In an abundance of caution and in the interest of protecting the health and safety of our students, teachers, volunteers, and their families, HISPA will be postponing its New York City Youth Conference at Columbia University, previously scheduled for March 13, 2020. This decision was made with the input of HISPA’s Board of Directors in light of increasing real and perceived public health concerns related to the coronavirus (COVID-19).
We carefully considered many factors in making this decision. After closely monitoring the situation, heeding the cautions of the Centers for Disease Control and Prevention (CDC), and learning that multiple partners are exercising non-essential travel restrictions, we decided to postpone this event indefinitely.
HISPA strives to improve the lives of our students, and nothing brings us greater joy than providing them valuable learning opportunities. However, we feel that this proactive measure is in the best interest of everyone involved.
We appreciate all the energy and hard work everyone put into planning and preparing for this event. Thank you to our hosts—Columbia, SHPE and Brandon Cuevas—and event sponsors Bristol-Myers Squibb, Verizon, and Refinitiv. We are also grateful to our workshop providers: AT&T, UPS, Columbia University SHPE, Bristol-Myers Squibb, Verizon, and Refinitiv.
This wasn’t an easy decision, and we thank everyone for their understanding.
Thank you to everyone who joined us last night for the Three Kings Banquet! It was our largest banquet yet, and we were so pleased to spend it with so many friends, volunteers, and supporters.
HISPA unveiled its new mission statement last night:
HISPA inspires Latino students to discover their potential and ignites their desire to embrace education and achieve success.
And as I said last night, this academic year HISPA will surpass 1,500 Role Model Program school visits, impacting more than 15,000 students. We are able to accomplish this, we are able to lead students to discover their own greatness and potential,
because so many organizations have joined forces with us and with each other to eradicate the lack of role models in the lives of our students.
Last night demonstrated the power of what happens when people come together. We hope even more will join us as we enter 2020 and begin this new decade.
You may view photos of this event at: https://www.flickr.com/photos/76356429@N02/albums/72157712796215628
Dear HISPA Role Models, Youth Conference volunteers and partners:
The HISPA team and Board of Directors would like to thank you for making the 2019 HISPA Youth Conference at Princeton University—our 28th conference to date—an extraordinary success for students and volunteers! This year, HISPA and 92 dedicated volunteers welcomed 149 students from Elizabeth, Hamilton, Passaic, Perth Amboy, Summit and Trenton. Together, we were able to provide these students engaging workshops and encouraging speakers, including the State of New Jersey’s Center for Hispanic Policy Research and Development’s (CHPRD) and the NJ Governor’s Hispanic Fellows. A special recognition and thank you to the CHPRD team: Sara Peña, Maria Miranda and Luisa Soto.
We would like to express our gratitude for your collaboration, time, effort, and support before the conference and throughout the day.
We begin by thanking our co-sponsor, Princeton University’s Office of Human Resources, for having us once again and for supporting all event premises and logistics. Thank you to Clara Stillwagon for offering welcoming remarks and representing Princeton’s HR team. We thank Ivette Martinez-Rivera for her support and motivation to continue powering such an amazing event, as well as Sally J. Buchanan for working hand-in-hand with Ivette in planning, scheduling, and answering all inquiries leading up to the event. Thanks to Vincent Stanley for leading logistical arrangements, setting up and sorting out all needs as they arose with a great calm and initiative. To Dan Walker and Calvin for on-site support at Frist Campus Center and providing top of the line technology and support throughout the day. And to Brenda Wood and the Campus Dining & Catering team for making sure all attendees were well taken care of with great service.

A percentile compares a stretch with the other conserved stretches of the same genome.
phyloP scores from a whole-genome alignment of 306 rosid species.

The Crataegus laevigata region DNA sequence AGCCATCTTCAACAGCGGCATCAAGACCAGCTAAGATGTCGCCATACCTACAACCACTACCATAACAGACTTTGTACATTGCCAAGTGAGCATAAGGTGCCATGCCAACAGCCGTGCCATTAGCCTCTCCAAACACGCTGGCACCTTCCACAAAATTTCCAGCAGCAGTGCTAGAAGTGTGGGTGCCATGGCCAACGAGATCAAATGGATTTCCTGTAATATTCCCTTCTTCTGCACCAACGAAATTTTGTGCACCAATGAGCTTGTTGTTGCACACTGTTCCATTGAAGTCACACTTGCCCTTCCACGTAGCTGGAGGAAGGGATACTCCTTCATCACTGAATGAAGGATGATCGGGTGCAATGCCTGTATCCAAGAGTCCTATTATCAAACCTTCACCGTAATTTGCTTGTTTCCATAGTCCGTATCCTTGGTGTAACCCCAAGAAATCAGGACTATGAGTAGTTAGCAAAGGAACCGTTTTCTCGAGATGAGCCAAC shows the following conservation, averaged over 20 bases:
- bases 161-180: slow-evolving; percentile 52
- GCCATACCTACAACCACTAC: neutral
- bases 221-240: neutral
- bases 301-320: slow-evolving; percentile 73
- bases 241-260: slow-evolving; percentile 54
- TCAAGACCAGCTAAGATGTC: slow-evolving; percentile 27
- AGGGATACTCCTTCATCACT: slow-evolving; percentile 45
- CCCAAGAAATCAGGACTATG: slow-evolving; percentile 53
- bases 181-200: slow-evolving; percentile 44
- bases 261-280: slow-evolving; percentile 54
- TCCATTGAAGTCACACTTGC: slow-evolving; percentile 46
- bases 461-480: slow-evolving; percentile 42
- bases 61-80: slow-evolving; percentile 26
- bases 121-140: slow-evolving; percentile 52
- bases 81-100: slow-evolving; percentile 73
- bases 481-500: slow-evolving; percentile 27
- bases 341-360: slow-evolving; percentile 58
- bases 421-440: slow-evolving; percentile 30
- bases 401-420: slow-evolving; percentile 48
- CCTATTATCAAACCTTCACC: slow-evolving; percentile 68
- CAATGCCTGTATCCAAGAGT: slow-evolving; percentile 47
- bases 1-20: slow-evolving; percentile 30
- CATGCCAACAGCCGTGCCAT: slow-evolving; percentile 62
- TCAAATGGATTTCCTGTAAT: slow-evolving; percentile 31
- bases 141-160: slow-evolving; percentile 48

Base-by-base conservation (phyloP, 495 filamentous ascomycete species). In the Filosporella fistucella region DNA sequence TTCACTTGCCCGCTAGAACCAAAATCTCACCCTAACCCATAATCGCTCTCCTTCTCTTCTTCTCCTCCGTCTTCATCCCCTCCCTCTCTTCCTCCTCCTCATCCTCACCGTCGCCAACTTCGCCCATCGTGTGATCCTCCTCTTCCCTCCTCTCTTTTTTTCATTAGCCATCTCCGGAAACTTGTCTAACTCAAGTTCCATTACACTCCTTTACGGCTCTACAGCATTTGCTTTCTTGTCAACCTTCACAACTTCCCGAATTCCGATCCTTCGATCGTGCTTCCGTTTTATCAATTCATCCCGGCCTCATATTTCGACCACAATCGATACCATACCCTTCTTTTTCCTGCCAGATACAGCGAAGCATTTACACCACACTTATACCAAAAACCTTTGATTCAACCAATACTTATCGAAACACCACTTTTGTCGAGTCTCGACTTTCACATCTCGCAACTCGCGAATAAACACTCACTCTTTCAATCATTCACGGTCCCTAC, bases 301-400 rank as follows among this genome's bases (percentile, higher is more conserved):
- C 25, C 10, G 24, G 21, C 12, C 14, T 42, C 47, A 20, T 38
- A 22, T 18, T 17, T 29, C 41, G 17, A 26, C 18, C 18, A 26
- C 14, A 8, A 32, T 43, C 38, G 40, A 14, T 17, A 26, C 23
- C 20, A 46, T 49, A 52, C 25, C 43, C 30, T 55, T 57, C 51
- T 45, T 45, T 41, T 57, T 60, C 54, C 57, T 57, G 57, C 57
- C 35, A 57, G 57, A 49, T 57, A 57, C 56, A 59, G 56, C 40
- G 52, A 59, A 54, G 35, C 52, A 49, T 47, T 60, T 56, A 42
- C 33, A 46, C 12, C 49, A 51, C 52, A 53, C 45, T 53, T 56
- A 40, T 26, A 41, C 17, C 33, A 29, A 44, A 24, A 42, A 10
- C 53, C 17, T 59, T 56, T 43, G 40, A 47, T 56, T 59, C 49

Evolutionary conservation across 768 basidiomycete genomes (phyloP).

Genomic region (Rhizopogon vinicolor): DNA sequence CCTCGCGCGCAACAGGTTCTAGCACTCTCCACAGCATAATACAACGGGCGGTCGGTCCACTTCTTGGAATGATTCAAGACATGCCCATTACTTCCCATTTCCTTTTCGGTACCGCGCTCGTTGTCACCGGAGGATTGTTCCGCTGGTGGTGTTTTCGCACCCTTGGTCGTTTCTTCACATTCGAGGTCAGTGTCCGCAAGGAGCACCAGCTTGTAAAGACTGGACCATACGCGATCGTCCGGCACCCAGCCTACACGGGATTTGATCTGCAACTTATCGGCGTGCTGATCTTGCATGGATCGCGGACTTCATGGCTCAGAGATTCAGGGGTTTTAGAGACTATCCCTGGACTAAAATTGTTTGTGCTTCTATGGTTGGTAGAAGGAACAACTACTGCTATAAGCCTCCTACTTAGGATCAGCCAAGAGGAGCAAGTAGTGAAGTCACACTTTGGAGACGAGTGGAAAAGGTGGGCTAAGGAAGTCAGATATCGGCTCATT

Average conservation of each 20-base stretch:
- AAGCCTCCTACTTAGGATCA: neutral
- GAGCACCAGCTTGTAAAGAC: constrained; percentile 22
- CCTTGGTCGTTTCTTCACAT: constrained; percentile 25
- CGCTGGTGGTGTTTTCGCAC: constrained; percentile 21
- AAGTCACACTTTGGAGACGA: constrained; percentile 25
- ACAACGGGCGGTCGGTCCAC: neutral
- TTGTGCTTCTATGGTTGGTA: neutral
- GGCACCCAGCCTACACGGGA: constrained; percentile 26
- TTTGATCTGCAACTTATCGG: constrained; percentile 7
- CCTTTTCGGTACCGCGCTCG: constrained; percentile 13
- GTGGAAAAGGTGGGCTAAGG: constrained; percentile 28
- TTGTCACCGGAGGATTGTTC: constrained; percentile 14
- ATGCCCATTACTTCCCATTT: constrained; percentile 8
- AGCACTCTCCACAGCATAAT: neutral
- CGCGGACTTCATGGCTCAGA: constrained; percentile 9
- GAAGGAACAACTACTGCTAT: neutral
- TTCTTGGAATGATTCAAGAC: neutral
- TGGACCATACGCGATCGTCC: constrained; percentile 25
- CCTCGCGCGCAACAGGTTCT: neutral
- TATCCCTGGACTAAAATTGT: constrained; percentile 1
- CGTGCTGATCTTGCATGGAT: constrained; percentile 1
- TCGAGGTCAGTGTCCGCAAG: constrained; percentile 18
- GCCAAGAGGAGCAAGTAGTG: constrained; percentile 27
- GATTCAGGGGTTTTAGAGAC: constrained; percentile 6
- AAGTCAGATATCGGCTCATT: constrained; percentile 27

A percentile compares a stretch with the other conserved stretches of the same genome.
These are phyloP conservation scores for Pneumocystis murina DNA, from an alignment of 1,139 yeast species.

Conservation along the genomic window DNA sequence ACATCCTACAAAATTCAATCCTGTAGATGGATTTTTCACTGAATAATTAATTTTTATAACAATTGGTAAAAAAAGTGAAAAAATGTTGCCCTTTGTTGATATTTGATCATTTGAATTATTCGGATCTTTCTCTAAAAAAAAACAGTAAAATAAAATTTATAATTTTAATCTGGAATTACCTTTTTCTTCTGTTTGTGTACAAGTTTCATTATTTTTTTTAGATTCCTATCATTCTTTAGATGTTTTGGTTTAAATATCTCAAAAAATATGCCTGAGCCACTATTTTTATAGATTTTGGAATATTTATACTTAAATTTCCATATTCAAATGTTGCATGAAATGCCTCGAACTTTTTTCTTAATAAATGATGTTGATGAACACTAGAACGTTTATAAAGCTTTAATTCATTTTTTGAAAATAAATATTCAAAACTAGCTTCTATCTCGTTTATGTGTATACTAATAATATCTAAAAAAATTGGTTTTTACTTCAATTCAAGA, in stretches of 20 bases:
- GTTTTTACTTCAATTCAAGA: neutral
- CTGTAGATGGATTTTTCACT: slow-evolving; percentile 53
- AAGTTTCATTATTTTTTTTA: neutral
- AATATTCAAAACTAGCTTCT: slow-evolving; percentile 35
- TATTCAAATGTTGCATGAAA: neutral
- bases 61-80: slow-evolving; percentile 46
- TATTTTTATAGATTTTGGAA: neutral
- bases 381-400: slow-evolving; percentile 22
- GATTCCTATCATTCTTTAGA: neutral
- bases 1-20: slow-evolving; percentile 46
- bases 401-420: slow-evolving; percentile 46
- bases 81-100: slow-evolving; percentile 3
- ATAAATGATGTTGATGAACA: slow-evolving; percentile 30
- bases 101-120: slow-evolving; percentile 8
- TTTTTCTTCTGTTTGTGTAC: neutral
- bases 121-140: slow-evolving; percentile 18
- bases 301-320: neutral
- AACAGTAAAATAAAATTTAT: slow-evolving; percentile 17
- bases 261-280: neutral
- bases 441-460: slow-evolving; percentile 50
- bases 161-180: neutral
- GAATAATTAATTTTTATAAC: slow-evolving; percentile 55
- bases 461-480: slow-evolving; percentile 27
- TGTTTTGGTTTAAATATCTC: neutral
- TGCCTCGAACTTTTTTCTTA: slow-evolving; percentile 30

Thank you to our keynote speakers Dr. Dan-El Padilla Peralta for sharing his personal story and being a brilliant example of perseverance and success, and Minué Yoshida for her wonderful interactive presentation. We also thank Arturo Dominguez, Shannon Swilley Greco and the Princeton Plasma Physics Laboratory volunteers for enthusiastically leading students through such an engaging workshop.
From the Graduate School at Princeton University, we thank Dr. Vanessa Gonzalez-Perez for sharing her story and experiences and for working alongside Joel Boggess to co-host lunch and arrange the educational and informative session and panel for the ‘Latinos in College’ track.
Thanks to the Office Provost for hosting the HISPA Role Models Networking Reception and for providing food and refreshments to the Latinos in College track volunteers and students. Thank you to Kevin Hudson for offering closing remarks and to Michele Minter for her continual support. We also thank the Princeton faculty, staff and Latino Princetonians who participated in the conference as partners and volunteers, led by Damaris Zayas and supported by Denise Valenti and Maria Sofia Delmastro. We are immensely grateful to have such a network of support from the Princeton community!
Thank you to Lead Sponsor Merck and MHO for providing a workshop for students and donating giveaway items. We were proud to have such an inspirational leader and role model Danila Giacone to plan, coordinate and lead the Merck workshop as well as assemble, coordinate and prepare the Merck volunteers: Brenda Valle Colon, Francisco Martinez, Michael Conuel, Patricia Jimenez, Maribel Cordero, Corina Norma Funez, Sandra Bautista Cid, Alan Bautista Cid, Jesus Guzman Vale and Eduardo Perez. Thank you to Itzia Arroyo for her support and great energy and as always to Alex Ibanez for being a liaison, amazing leader of the Merck team, and champion for all our programs.